Justice Lekan Ogunmoye declared this on Wednesday while delivering judgment in the suit filed by the former governor of Ekiti State, Dr. Kayode Fayemi, against the commission.
The trial judge held that Governor Ayodele Fayose had powers to set up a commission of inquiry without the prompting of the state’s House of Assembly.
According to the court, the governor’s action is in line with Section 2 (1) of the Commission of Inquiry Law Cap C10 Laws of Ekiti State.
The judge stated that the governor did not need to consult the House of Assembly or anyone before setting up the commission of inquiry.
Justice Ogunmoye said, “The Executive Governor of the state, in pursuant to the 1999 Constitution as amended, reserved the powers to set up a judicial commission of inquiry.
“The commission has the power to probe any alleged misappropriation of funds and related allegations.
“From the evidence before the court, the former governor had no evidence of bias in the membership of the commission.”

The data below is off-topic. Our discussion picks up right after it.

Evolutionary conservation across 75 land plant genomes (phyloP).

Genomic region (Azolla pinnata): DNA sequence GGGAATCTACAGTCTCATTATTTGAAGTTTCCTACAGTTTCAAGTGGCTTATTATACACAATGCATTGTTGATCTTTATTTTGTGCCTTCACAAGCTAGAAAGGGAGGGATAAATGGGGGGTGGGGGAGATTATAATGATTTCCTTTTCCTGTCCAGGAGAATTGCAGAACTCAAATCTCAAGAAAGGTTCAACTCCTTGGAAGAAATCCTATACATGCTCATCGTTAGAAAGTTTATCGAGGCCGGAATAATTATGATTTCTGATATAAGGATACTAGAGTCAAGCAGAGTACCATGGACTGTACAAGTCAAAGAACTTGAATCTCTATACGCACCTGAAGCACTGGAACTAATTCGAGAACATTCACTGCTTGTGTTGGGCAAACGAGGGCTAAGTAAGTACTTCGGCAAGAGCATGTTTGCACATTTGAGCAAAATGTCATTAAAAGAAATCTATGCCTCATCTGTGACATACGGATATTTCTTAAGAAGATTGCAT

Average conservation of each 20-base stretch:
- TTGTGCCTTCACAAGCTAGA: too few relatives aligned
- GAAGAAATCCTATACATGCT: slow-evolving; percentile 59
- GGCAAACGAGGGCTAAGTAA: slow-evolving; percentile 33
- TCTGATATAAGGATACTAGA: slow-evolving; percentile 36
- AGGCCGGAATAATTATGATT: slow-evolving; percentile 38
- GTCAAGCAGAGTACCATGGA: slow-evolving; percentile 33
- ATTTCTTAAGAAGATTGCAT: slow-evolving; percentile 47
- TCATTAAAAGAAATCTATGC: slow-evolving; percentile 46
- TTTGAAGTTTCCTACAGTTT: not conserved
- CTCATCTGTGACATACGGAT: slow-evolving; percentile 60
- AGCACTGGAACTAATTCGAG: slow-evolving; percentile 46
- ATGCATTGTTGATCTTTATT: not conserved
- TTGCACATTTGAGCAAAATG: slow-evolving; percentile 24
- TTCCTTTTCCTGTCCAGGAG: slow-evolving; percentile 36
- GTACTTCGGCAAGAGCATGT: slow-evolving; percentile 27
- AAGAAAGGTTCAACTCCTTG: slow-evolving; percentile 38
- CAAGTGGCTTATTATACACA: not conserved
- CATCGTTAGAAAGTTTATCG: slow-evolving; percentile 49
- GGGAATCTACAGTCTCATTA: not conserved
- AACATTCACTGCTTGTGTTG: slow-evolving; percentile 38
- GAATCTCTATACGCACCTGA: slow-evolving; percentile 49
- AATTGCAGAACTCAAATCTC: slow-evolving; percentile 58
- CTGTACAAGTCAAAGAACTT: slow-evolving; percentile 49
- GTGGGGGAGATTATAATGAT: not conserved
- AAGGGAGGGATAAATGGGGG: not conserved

The court, however, agreed that the state’s House of Assembly had no rights to direct the governor to set up the inquiry.
Fayose had, in May this year, constituted a judicial panel, led by a former Acting Chief Judge of the state, Justice Silas Oyewole, to probe Fayemi’s administration over alleged financial misappropriation.
Fayemi had filed a suit seeking an injunction to restrain the state government and the Judicial Commission of Inquiry from going ahead with the exercise.
The former governor, now the Minister of Steel and Solid Minerals, alleged that all the members of the panel were loyalists of the governor, adding that there was no way the panel would be fair to him.
Reacting after the judgment, Fayemi’s counsel, Mr. Akingbade Ogunmoyela, said he wouldn’t know whether or not his client would appeal the judgment.
Counsel for the state government, Mr. Sunday Ashana, said he was happy with the judgment because the court established that the governor had the right to set up the commission.